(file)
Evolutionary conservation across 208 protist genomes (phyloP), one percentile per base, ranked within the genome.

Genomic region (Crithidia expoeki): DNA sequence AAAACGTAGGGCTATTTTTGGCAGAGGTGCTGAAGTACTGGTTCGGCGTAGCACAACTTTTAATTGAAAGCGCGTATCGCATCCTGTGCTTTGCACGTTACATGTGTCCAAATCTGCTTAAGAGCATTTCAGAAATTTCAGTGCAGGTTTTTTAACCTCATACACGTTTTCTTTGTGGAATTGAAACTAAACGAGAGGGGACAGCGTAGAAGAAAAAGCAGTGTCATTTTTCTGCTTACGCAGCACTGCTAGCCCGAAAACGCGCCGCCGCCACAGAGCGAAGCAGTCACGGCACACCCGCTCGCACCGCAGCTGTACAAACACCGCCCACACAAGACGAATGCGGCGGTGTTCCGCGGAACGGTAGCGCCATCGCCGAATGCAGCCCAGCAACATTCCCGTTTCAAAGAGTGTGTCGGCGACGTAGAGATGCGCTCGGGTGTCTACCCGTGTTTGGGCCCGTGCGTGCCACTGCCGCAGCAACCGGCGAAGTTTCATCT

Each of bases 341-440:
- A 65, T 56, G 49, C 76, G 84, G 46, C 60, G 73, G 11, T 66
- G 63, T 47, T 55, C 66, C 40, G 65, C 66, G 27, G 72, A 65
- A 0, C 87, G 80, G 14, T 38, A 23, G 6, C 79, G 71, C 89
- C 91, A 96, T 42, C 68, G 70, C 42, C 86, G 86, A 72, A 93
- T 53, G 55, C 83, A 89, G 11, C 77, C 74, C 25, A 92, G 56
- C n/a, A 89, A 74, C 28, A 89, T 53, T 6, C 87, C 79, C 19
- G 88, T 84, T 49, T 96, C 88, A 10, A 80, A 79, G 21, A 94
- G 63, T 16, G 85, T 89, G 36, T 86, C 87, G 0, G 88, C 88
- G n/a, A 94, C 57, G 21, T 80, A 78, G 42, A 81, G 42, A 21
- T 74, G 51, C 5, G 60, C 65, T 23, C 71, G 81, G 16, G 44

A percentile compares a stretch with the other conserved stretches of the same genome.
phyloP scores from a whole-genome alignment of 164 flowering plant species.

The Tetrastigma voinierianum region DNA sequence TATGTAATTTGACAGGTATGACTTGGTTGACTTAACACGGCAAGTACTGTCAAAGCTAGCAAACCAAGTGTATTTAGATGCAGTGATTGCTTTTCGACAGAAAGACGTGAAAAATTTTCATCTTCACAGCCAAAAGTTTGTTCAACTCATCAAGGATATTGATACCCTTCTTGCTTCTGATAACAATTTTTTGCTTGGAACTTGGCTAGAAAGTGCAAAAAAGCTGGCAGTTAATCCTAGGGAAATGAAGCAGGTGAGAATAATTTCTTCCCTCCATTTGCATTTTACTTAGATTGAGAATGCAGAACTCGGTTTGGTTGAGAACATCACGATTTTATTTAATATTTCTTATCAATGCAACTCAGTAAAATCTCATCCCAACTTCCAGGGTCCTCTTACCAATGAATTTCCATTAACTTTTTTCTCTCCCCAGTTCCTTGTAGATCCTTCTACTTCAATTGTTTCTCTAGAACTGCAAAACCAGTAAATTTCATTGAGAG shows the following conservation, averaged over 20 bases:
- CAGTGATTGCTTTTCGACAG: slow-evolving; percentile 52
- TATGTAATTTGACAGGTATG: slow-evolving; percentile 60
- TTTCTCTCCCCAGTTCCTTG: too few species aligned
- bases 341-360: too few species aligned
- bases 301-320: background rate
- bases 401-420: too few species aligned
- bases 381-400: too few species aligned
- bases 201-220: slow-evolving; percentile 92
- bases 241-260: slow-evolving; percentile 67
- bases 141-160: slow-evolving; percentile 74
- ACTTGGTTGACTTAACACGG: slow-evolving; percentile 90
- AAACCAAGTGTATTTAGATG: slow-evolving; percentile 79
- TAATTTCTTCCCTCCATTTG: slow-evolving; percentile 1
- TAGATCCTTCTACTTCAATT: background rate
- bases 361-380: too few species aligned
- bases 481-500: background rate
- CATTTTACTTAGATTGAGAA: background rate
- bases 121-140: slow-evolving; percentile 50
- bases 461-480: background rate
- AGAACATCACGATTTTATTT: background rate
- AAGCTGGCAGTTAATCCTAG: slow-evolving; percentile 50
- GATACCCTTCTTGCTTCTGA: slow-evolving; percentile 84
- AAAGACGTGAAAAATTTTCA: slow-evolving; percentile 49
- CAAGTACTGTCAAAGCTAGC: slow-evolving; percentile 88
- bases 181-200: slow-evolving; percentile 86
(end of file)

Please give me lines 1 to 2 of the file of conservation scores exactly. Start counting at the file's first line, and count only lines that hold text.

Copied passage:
Evolutionary conservation across 208 protist genomes (phyloP), one percentile per base, ranked within the genome.

Genomic region (Crithidia expoeki): DNA sequence AAAACGTAGGGCTATTTTTGGCAGAGGTGCTGAAGTACTGGTTCGGCGTAGCACAACTTTTAATTGAAAGCGCGTATCGCATCCTGTGCTTTGCACGTTACATGTGTCCAAATCTGCTTAAGAGCATTTCAGAAATTTCAGTGCAGGTTTTTTAACCTCATACACGTTTTCTTTGTGGAATTGAAACTAAACGAGAGGGGACAGCGTAGAAGAAAAAGCAGTGTCATTTTTCTGCTTACGCAGCACTGCTAGCCCGAAAACGCGCCGCCGCCACAGAGCGAAGCAGTCACGGCACACCCGCTCGCACCGCAGCTGTACAAACACCGCCCACACAAGACGAATGCGGCGGTGTTCCGCGGAACGGTAGCGCCATCGCCGAATGCAGCCCAGCAACATTCCCGTTTCAAAGAGTGTGTCGGCGACGTAGAGATGCGCTCGGGTGTCTACCCGTGTTTGGGCCCGTGCGTGCCACTGCCGCAGCAACCGGCGAAGTTTCATCT